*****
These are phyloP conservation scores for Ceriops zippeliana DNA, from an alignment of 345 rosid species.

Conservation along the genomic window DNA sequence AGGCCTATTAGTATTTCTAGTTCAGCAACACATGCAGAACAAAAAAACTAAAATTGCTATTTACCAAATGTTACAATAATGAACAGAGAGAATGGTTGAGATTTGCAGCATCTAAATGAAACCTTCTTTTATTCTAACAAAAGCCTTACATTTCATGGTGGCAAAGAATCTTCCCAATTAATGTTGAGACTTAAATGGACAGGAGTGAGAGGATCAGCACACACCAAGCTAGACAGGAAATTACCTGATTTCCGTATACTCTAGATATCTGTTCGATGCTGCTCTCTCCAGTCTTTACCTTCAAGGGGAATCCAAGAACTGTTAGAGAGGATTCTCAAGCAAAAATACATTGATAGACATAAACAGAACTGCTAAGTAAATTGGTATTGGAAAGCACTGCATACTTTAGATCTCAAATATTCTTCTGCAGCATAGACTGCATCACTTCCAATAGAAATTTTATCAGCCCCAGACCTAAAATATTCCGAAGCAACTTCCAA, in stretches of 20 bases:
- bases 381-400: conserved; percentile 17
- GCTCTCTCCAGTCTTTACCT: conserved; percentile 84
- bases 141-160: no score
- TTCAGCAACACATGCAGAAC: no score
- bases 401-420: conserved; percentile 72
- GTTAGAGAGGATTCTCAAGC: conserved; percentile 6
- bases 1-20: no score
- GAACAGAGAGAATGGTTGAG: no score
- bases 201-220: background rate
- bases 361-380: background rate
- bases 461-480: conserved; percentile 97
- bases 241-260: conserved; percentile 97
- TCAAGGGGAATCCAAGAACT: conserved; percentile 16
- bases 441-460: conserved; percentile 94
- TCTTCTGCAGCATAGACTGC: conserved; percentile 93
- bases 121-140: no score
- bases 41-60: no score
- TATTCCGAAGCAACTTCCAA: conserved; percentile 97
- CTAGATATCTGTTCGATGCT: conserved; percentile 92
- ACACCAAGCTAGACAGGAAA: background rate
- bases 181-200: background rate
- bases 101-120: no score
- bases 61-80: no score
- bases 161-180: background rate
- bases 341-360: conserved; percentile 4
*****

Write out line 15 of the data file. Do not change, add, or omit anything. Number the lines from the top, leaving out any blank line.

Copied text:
- TCAAGGGGAATCCAAGAACT: conserved; percentile 16